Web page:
Basic Input/Output System
BIOS stands for Basic Input/Output System. The photo above shows an example of what a built in BIOS
program looks like. BIOS programs vary from computer to computer, but every computer has one.
Without any disks or even a hard drive, the BIOS program is always available, written permanently on the
BIOS chip. It is used to set up the computer's hardware. Every time you boot your computer, you have the
option of entering "Setup." Setup is how you access the BIOS program. Only experienced users should
alter the BIOS settings. Improper BIOS settings can cause major problems on a computer. The BIOS chip
contains enough information to operate the computer all by itself. When the computer is first turned on
(or booted), the BIOS program is in charge. After booting and performing a few system checks, the BIOS program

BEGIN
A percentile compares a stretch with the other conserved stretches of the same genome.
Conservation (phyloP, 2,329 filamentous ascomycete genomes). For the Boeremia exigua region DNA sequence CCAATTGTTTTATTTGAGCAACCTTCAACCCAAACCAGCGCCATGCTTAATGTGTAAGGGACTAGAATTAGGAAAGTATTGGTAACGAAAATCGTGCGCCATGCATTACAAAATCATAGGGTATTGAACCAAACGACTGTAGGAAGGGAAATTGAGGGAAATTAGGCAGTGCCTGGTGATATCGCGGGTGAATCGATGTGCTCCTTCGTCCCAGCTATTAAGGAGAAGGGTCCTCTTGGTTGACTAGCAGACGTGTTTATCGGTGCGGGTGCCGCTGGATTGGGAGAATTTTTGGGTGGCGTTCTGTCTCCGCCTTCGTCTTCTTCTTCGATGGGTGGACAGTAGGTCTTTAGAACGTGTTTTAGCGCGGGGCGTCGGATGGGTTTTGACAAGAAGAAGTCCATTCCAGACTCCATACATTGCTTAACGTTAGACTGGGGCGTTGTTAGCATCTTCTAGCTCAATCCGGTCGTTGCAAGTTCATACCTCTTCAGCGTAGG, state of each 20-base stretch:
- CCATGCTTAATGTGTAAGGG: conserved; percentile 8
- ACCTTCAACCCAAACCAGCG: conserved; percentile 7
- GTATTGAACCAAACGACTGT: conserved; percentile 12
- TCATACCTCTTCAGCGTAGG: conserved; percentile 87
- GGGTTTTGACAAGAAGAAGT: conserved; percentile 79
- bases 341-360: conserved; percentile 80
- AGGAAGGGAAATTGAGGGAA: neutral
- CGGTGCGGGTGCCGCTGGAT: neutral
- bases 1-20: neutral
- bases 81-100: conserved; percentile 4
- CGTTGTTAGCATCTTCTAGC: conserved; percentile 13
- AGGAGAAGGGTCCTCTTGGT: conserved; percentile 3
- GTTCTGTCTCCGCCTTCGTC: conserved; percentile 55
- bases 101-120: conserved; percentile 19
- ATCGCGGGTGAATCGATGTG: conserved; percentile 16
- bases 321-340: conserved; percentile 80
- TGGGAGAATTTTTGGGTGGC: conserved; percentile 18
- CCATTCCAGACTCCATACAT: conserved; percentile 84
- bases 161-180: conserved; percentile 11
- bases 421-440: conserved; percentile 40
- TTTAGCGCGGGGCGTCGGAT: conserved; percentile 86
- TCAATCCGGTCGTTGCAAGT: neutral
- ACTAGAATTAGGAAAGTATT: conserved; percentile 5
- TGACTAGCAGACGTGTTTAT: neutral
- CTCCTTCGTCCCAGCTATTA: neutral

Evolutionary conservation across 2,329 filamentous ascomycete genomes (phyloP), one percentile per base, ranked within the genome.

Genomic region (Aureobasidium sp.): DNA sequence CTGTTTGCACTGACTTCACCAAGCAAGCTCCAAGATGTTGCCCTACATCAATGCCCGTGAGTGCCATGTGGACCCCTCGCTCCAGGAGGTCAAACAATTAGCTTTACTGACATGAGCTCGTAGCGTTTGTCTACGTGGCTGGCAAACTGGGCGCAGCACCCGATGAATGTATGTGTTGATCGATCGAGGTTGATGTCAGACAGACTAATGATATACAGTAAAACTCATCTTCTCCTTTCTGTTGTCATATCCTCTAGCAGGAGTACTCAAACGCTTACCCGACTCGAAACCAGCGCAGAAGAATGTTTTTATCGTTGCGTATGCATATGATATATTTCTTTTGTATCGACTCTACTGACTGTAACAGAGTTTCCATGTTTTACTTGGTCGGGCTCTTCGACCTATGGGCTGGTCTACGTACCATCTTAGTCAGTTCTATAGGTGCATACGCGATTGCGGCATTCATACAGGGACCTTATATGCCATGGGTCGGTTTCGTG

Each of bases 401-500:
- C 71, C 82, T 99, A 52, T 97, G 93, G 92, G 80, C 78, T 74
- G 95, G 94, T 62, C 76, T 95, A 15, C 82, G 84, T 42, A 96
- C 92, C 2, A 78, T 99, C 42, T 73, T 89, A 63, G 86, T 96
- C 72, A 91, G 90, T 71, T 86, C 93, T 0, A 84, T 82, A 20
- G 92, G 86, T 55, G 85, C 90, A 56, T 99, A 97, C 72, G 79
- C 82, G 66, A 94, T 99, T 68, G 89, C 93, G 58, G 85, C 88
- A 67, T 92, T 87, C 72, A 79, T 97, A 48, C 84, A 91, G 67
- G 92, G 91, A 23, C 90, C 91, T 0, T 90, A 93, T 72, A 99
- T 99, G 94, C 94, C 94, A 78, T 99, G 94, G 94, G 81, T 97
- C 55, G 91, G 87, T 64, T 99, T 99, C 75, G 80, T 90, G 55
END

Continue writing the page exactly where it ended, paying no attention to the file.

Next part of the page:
turns the computer over to your operating system. Windows XP is an example of a common operating system.
CMOS, which stands for Complementary Metal Oxide Semiconductor, is where the BIOS stores its information.
The CMOS area is usually located on the Chipset, or the Real Time Clock Chip (not the CPU clock). Some
BIOS Chips also allow you to save your settings to EEPROM. EEPROM stands for Electrically
Erasable Programmable Read Only Memory. Read Only Memory, (or ROM), is normally just that, and can never
be erased or changed. ROM memory retains its data even when the power is disconnected. EEPROM memory also
retains its data when the power is disconnected, but it can be altered by electrically erasing it, so that
new data can be entered. If the CMOS looses its BIOS information, the EEPROM can provide your BIOS with a
backup copy of the computer's settings. Below is a picture of a BIOS chip. This chip is where the BIOS program